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How to Take Care of Tadpoles in the Classroom

written by: JenniferB • edited by: Wendy Finn • updated: 1/5/2012

In many of my high school biology classes, we will raise our own frogs from tadpoles to adults! Not only is this a hands-on learning experience for the kids, frogs are cute and fun too. Learn how to care for your own classroom frogs.

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    Frogs are Fun

    Frogs make a great learning tool in the classroom for a number of reasons. First, they are easily obtained and relatively inexpensive from a biological supply company. If you have the time and local resources, you can also take a field trip and collect your own frogs to keep in the classroom (pending local animal collection regulations). Also, frogs offer a relatively quick development from egg to tadpole to adult, allowing students to observe the progression of life stages.

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    Caring for Your Frogs

    Before we can begin the lesson, it's important to know how to care for a tadpole and adult frog. The following is a basic care guide for keeping frogs and tadpoles in the classroom. Remember to get permission or notify your cleaning staff of your new classroom companions.

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    Taking care of tadpoles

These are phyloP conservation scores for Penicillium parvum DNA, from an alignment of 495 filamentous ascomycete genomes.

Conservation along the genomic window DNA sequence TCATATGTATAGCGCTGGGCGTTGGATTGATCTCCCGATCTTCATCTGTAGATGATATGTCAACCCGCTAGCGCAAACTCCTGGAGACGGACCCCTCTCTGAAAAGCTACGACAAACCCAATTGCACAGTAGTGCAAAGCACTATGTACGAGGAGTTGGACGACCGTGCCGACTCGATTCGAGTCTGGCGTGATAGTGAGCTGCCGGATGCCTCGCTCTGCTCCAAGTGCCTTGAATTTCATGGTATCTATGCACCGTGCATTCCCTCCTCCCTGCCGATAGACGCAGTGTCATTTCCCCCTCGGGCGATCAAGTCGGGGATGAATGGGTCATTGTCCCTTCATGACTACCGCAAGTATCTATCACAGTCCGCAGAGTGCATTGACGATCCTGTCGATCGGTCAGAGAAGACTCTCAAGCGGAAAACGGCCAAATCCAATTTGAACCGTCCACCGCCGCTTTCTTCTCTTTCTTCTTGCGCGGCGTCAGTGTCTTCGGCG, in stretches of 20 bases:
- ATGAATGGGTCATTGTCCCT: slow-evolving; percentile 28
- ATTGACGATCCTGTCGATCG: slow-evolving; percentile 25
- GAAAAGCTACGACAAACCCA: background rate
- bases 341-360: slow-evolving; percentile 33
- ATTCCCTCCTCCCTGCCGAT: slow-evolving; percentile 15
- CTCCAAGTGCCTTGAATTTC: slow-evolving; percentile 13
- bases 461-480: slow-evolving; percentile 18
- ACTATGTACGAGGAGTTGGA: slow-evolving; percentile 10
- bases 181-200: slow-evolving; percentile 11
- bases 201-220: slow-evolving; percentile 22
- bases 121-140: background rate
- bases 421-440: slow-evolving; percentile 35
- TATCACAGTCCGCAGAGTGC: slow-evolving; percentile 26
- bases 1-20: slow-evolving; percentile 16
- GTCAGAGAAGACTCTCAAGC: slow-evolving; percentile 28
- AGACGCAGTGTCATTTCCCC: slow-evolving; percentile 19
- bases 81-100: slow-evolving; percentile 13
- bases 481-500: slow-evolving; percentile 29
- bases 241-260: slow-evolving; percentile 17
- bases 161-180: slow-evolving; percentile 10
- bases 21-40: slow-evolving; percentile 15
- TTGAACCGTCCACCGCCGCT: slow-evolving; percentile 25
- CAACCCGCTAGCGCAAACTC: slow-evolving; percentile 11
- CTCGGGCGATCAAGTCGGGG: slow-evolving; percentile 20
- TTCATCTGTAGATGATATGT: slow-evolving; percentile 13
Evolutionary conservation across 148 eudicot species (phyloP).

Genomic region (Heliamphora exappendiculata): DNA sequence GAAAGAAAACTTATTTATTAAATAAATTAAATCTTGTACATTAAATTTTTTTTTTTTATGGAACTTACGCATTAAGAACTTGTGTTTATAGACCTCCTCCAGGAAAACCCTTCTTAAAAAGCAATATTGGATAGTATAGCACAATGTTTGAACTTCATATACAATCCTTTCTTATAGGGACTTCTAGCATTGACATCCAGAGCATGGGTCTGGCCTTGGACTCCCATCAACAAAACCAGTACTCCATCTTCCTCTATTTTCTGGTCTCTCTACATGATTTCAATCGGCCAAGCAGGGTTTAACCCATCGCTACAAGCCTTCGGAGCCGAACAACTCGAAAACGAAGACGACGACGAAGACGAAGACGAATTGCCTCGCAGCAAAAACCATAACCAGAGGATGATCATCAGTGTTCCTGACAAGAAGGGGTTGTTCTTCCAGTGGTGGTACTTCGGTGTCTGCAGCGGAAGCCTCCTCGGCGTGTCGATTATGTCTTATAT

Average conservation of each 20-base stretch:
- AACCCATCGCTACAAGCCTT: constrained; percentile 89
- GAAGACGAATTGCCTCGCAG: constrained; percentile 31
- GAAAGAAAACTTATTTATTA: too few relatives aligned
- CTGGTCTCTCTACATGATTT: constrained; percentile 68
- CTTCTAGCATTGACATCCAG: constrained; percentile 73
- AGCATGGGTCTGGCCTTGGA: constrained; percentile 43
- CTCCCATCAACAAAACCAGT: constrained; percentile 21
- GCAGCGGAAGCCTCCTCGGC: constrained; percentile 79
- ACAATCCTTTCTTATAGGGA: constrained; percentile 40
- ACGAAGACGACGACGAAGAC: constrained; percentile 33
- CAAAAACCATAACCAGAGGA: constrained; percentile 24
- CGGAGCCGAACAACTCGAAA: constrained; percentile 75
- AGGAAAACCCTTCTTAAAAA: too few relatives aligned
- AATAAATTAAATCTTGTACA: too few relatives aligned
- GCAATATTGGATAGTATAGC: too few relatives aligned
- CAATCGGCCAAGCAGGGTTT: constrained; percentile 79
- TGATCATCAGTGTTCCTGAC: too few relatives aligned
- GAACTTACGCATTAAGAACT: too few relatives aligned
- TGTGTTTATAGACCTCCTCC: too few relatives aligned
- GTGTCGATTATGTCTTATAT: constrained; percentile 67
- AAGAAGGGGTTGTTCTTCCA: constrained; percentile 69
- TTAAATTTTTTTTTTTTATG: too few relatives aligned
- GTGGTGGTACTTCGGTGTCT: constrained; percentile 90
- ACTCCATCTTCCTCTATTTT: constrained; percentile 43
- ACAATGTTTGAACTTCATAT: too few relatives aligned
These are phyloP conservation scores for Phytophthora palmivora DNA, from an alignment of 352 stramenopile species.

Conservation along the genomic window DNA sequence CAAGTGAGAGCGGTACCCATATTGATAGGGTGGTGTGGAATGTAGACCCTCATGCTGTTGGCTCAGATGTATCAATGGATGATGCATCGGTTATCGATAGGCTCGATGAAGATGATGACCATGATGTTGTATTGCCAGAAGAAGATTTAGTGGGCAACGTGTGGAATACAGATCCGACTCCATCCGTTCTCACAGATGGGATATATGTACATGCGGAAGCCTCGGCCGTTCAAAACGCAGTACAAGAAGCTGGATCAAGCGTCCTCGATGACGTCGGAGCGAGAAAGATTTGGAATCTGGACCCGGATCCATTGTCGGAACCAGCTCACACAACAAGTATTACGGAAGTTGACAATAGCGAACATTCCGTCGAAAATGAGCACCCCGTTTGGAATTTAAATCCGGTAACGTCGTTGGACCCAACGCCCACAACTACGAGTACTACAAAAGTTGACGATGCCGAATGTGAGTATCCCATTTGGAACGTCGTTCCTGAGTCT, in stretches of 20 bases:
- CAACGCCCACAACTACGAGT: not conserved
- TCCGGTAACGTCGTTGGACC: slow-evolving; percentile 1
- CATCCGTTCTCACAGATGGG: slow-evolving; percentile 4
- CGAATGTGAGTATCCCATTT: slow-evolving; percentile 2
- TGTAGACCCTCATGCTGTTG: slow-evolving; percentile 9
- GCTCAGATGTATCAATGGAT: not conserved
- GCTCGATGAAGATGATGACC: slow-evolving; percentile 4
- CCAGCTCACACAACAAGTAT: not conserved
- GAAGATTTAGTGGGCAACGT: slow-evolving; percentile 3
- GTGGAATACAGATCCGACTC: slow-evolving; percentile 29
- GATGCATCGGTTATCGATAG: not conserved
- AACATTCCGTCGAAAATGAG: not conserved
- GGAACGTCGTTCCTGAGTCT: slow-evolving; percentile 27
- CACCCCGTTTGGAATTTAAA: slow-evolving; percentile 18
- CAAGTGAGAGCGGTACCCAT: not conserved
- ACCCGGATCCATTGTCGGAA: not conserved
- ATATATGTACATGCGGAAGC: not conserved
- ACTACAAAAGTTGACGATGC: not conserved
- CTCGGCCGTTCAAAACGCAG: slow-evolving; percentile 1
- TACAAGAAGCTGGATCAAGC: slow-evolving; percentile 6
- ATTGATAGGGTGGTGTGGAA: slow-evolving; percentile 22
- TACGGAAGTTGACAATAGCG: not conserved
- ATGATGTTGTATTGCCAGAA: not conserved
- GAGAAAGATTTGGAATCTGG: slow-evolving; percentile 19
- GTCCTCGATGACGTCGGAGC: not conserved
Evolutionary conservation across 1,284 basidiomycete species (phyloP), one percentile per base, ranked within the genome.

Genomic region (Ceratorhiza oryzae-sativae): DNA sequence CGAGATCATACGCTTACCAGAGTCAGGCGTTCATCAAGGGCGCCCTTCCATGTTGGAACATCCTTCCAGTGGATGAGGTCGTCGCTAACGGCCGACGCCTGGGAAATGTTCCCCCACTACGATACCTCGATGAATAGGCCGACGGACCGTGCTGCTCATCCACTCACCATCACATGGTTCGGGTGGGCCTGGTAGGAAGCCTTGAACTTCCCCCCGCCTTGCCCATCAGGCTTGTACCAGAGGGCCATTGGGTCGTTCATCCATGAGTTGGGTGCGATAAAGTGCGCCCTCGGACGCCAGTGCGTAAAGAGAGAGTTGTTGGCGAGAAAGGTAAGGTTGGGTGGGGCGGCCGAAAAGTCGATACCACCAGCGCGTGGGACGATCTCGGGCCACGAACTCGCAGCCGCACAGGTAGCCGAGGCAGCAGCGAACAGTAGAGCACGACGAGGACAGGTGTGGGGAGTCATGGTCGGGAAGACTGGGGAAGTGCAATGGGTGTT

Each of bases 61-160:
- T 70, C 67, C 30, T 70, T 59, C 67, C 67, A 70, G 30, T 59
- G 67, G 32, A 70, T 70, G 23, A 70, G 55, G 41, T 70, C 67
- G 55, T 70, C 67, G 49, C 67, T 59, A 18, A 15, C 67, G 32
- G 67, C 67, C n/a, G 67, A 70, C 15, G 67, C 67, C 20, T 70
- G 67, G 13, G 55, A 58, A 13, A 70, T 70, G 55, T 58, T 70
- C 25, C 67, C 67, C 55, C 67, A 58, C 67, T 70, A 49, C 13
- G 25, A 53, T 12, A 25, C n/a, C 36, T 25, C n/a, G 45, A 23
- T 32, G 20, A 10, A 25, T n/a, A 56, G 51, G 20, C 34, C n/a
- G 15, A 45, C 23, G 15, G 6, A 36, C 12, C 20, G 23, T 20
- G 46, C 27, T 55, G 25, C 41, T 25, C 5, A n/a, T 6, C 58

1. First you'll need a suitable container, like an aquarium or fishbowl. Choose a container that will be easy to keep in the classroom.

    2. Tadpoles need fresh, clean water. If you take the water from a local stream, creek or pond, be sure that it’s polluted. If using tap water, let it stand exposed to sunlight for one week. This will allow the chlorine to be removed by evaporation. Even a little chlorine is can be deadly to tadpoles.

    3. What do tadpoles eat? Fish flakes or aphids from a pet store.

    4. The length of frog development from egg to tadpole to frog usually takes between six to 12 weeks. Development is temperature dependant, so be sure the temperature is regulated in your classroom.

    5. At this point, if they aren't big enough to eat crickets but are too large to eat fish flakes, you can give them small insects. A good substitute is bloodworms, which are usually found in pet stores that carry fish. You can try feeding them to the frogs by taking the lid of a jar and turning it upside down. Fill the cap with a bit of warm water and lay a bunch of the worms in and allow the frogs will find them. Or you can put the worms directly into their water.

    6. Young frogs will need a lot of ground cover to hide as well as structure to play in.

    7. Make sure that you teach your students how to properly handle, care and most importantly, how to respect their new froggy friends!